Fired U.N. Diplomat Says He Warned Against Fraud

Peter Galbraith i i

Peter Galbraith, who was fired Wednesday as the U.N. deputy special representative to Afghanistan, says his only concern while at his job was that the votes in the Aug. 20 Afghan presidential election were counted in an honest way. Toby Talbot/AP hide caption

itoggle caption Toby Talbot/AP
Peter Galbraith

Peter Galbraith, who was fired Wednesday as the U.N. deputy special representative to Afghanistan, says his only concern while at his job was that the votes in the Aug. 20 Afghan presidential election were counted in an honest way.

Toby Talbot/AP

U.N. Secretary-General Ban Ki-moon fired the top U.S. official at the U.N. mission in Afghanistan on Wednesday over differences the official, Peter Galbraith, had with his boss over how to deal with charges of fraud in the Afghan presidential election.

A statement issued by Ban's office said the secretary-general had decided to "recall" Galbraith and end his appointment as the U.N.'s deputy special representative to Afghanistan. Galbraith, the former U.S. ambassador to Croatia, was publicly critical of apparent corruption in the Aug. 20 presidential election, and was at odds with his boss, Special Representative Kai Eide, over how the U.N. should have responded to the election.

Preliminary results from the Aug. 20 election show that President Hamid Karzai won a majority, but final results have been delayed by fraud allegations that prompted a partial recount.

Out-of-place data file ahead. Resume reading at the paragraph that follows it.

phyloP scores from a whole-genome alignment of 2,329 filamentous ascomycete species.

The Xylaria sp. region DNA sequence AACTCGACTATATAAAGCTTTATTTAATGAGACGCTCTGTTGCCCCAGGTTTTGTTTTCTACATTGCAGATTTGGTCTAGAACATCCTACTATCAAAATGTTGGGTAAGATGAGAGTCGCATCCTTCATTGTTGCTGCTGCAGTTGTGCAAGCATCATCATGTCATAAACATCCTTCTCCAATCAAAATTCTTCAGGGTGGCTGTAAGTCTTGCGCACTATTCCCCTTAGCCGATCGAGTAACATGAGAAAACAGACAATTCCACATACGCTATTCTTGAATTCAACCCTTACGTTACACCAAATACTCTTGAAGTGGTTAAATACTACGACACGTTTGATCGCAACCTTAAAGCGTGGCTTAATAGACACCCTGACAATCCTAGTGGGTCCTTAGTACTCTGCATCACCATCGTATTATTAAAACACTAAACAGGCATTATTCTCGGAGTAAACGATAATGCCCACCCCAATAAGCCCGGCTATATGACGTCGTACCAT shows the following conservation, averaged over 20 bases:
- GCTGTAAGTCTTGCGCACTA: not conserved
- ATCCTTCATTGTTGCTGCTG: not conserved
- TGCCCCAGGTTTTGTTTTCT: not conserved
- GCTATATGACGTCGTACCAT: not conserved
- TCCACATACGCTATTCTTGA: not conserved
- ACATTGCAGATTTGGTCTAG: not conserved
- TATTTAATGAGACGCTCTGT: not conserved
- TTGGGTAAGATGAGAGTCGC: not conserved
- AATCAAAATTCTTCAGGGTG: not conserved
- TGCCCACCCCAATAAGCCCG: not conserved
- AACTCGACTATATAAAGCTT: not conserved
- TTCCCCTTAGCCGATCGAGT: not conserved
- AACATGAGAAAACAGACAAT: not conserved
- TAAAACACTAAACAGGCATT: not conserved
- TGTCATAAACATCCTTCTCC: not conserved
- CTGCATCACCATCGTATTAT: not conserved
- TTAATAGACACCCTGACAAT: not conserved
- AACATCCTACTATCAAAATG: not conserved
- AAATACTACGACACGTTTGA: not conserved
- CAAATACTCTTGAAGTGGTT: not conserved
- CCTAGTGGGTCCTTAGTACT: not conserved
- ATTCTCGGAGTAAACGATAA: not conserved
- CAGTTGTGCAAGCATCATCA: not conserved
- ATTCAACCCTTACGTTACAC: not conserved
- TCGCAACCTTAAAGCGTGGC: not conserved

Galbraith tells NPR's Robert Siegel that the disagreement with Eide centered on "ghost" polling stations — set up in insecure areas and that could be used to produce votes that were never cast. He says he also disagreed with Eide on sharing U.N. data on fraud with Afghanistan's Independent Election Commission.

Eide, Galbraith says, opposed sharing data, and decided that the U.N. would say nothing about the polling centers after the Afghan government complained about Galbraith's call to close them.

"The dispute was whether the United Nations should do anything about the fraud that took place," Galbraith says.

The U.N. Mission in Afghanistan had a mandate to support the Afghan government in conducting the elections. It also has a mandate to back the Afghan government to improve governance and the rule of law, and fight corruption, as well as facilitating the delivery of humanitarian aid.

Galbraith was outspoken in his criticism of the election. He has been in the U.S. since mid-September, when he left Afghanistan after a dispute with Eide over how best to handle fraud investigations. Galbraith tells Siegel he has never seen a U.N.-supported election with such a high level of fraud and blatantly partisan behavior by the Independent Election Commission.

The Karzai government had reportedly been put off by Galbraith's approach. But Abdullah Abdullah, the presidential candidate who received the second-highest number of votes in the election, criticized Galbraith's dismissal.

"When somebody who is considered to be serious about this issue is being fired, then the impression it leaves with the people will not be good," Abdullah told The Associated Press.

Galbraith rejected suggestions that he was backing one candidate over another in the election, saying he only wanted the votes of the Afghan electorate to be counted in an honest way.

"I had no favorites in the Afghan presidential contest," he says. "When the question of fraud came up, I simply could not ignore it, I could not be complicit in the cover-up, I could not downplay it."